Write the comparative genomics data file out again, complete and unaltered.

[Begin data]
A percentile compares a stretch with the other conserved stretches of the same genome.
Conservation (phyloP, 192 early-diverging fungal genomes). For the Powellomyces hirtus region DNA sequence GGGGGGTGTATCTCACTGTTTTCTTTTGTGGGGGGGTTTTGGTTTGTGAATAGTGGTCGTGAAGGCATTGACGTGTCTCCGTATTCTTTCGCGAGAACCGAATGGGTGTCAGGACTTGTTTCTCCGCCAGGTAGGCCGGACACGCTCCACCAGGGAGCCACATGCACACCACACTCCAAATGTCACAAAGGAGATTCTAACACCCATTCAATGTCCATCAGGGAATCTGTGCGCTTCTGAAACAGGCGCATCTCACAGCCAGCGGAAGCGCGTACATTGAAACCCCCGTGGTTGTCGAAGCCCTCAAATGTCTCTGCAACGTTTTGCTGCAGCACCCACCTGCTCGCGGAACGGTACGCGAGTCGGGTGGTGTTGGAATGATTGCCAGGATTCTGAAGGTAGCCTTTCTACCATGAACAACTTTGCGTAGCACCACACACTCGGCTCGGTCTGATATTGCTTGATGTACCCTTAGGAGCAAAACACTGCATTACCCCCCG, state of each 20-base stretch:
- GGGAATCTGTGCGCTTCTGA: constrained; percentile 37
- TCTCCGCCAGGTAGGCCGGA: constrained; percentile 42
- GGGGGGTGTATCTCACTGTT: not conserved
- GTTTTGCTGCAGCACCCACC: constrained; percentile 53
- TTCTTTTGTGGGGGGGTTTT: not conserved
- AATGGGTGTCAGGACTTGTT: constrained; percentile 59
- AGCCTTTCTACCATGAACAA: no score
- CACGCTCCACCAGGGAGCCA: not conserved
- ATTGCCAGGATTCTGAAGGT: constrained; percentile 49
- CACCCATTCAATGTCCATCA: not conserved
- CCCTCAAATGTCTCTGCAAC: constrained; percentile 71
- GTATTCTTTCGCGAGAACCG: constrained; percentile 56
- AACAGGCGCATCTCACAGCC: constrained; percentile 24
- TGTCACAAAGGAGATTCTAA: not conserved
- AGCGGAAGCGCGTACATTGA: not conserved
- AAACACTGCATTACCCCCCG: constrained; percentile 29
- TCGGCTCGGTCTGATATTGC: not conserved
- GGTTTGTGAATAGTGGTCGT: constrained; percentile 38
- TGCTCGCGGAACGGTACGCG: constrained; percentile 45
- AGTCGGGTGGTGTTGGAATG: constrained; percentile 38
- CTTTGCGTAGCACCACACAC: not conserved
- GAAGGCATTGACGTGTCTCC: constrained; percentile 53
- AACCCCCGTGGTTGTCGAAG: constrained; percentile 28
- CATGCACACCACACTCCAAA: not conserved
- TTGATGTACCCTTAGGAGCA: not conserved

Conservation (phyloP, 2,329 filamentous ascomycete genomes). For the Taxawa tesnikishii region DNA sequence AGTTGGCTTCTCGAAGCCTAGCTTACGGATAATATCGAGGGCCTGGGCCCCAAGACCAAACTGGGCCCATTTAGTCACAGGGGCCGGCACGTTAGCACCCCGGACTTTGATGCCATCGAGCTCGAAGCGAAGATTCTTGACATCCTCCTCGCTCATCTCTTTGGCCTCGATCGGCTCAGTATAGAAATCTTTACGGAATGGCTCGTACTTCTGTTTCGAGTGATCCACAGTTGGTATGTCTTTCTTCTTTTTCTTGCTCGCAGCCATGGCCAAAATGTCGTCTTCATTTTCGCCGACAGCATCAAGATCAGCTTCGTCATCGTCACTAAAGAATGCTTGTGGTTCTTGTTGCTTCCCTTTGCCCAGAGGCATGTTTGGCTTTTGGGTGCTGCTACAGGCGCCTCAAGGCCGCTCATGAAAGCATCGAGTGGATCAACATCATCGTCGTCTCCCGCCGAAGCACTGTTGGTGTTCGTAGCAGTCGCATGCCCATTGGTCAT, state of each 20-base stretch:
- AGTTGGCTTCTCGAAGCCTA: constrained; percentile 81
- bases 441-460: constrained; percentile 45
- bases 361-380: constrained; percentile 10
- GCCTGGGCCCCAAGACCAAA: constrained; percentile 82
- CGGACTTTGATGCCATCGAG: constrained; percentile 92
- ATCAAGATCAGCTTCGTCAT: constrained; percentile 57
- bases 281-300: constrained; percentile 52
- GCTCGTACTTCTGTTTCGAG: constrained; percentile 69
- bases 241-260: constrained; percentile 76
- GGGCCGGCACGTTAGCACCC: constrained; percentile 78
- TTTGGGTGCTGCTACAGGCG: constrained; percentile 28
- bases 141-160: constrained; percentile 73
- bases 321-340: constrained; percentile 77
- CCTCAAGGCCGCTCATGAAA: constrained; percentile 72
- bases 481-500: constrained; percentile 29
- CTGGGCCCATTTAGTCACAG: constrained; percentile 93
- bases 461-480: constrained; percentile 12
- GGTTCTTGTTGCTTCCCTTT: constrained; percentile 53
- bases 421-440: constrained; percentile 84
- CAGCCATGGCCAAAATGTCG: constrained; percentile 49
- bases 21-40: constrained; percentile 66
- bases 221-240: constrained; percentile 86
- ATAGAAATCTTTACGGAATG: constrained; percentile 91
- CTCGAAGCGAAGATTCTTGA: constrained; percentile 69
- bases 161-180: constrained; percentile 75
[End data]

A percentile compares a stretch with the other conserved stretches of the same genome.
Conservation (phyloP, 192 early-diverging fungal genomes). For the Powellomyces hirtus region DNA sequence GGGGGGTGTATCTCACTGTTTTCTTTTGTGGGGGGGTTTTGGTTTGTGAATAGTGGTCGTGAAGGCATTGACGTGTCTCCGTATTCTTTCGCGAGAACCGAATGGGTGTCAGGACTTGTTTCTCCGCCAGGTAGGCCGGACACGCTCCACCAGGGAGCCACATGCACACCACACTCCAAATGTCACAAAGGAGATTCTAACACCCATTCAATGTCCATCAGGGAATCTGTGCGCTTCTGAAACAGGCGCATCTCACAGCCAGCGGAAGCGCGTACATTGAAACCCCCGTGGTTGTCGAAGCCCTCAAATGTCTCTGCAACGTTTTGCTGCAGCACCCACCTGCTCGCGGAACGGTACGCGAGTCGGGTGGTGTTGGAATGATTGCCAGGATTCTGAAGGTAGCCTTTCTACCATGAACAACTTTGCGTAGCACCACACACTCGGCTCGGTCTGATATTGCTTGATGTACCCTTAGGAGCAAAACACTGCATTACCCCCCG, state of each 20-base stretch:
- GGGAATCTGTGCGCTTCTGA: constrained; percentile 37
- TCTCCGCCAGGTAGGCCGGA: constrained; percentile 42
- GGGGGGTGTATCTCACTGTT: not conserved
- GTTTTGCTGCAGCACCCACC: constrained; percentile 53
- TTCTTTTGTGGGGGGGTTTT: not conserved
- AATGGGTGTCAGGACTTGTT: constrained; percentile 59
- AGCCTTTCTACCATGAACAA: no score
- CACGCTCCACCAGGGAGCCA: not conserved
- ATTGCCAGGATTCTGAAGGT: constrained; percentile 49
- CACCCATTCAATGTCCATCA: not conserved
- CCCTCAAATGTCTCTGCAAC: constrained; percentile 71
- GTATTCTTTCGCGAGAACCG: constrained; percentile 56
- AACAGGCGCATCTCACAGCC: constrained; percentile 24
- TGTCACAAAGGAGATTCTAA: not conserved
- AGCGGAAGCGCGTACATTGA: not conserved
- AAACACTGCATTACCCCCCG: constrained; percentile 29
- TCGGCTCGGTCTGATATTGC: not conserved
- GGTTTGTGAATAGTGGTCGT: constrained; percentile 38
- TGCTCGCGGAACGGTACGCG: constrained; percentile 45
- AGTCGGGTGGTGTTGGAATG: constrained; percentile 38
- CTTTGCGTAGCACCACACAC: not conserved
- GAAGGCATTGACGTGTCTCC: constrained; percentile 53
- AACCCCCGTGGTTGTCGAAG: constrained; percentile 28
- CATGCACACCACACTCCAAA: not conserved
- TTGATGTACCCTTAGGAGCA: not conserved

Conservation (phyloP, 2,329 filamentous ascomycete genomes). For the Taxawa tesnikishii region DNA sequence AGTTGGCTTCTCGAAGCCTAGCTTACGGATAATATCGAGGGCCTGGGCCCCAAGACCAAACTGGGCCCATTTAGTCACAGGGGCCGGCACGTTAGCACCCCGGACTTTGATGCCATCGAGCTCGAAGCGAAGATTCTTGACATCCTCCTCGCTCATCTCTTTGGCCTCGATCGGCTCAGTATAGAAATCTTTACGGAATGGCTCGTACTTCTGTTTCGAGTGATCCACAGTTGGTATGTCTTTCTTCTTTTTCTTGCTCGCAGCCATGGCCAAAATGTCGTCTTCATTTTCGCCGACAGCATCAAGATCAGCTTCGTCATCGTCACTAAAGAATGCTTGTGGTTCTTGTTGCTTCCCTTTGCCCAGAGGCATGTTTGGCTTTTGGGTGCTGCTACAGGCGCCTCAAGGCCGCTCATGAAAGCATCGAGTGGATCAACATCATCGTCGTCTCCCGCCGAAGCACTGTTGGTGTTCGTAGCAGTCGCATGCCCATTGGTCAT, state of each 20-base stretch:
- AGTTGGCTTCTCGAAGCCTA: constrained; percentile 81
- bases 441-460: constrained; percentile 45
- bases 361-380: constrained; percentile 10
- GCCTGGGCCCCAAGACCAAA: constrained; percentile 82
- CGGACTTTGATGCCATCGAG: constrained; percentile 92
- ATCAAGATCAGCTTCGTCAT: constrained; percentile 57
- bases 281-300: constrained; percentile 52
- GCTCGTACTTCTGTTTCGAG: constrained; percentile 69
- bases 241-260: constrained; percentile 76
- GGGCCGGCACGTTAGCACCC: constrained; percentile 78
- TTTGGGTGCTGCTACAGGCG: constrained; percentile 28
- bases 141-160: constrained; percentile 73
- bases 321-340: constrained; percentile 77
- CCTCAAGGCCGCTCATGAAA: constrained; percentile 72
- bases 481-500: constrained; percentile 29
- CTGGGCCCATTTAGTCACAG: constrained; percentile 93
- bases 461-480: constrained; percentile 12
- GGTTCTTGTTGCTTCCCTTT: constrained; percentile 53
- bases 421-440: constrained; percentile 84
- CAGCCATGGCCAAAATGTCG: constrained; percentile 49
- bases 21-40: constrained; percentile 66
- bases 221-240: constrained; percentile 86
- ATAGAAATCTTTACGGAATG: constrained; percentile 91
- CTCGAAGCGAAGATTCTTGA: constrained; percentile 69
- bases 161-180: constrained; percentile 75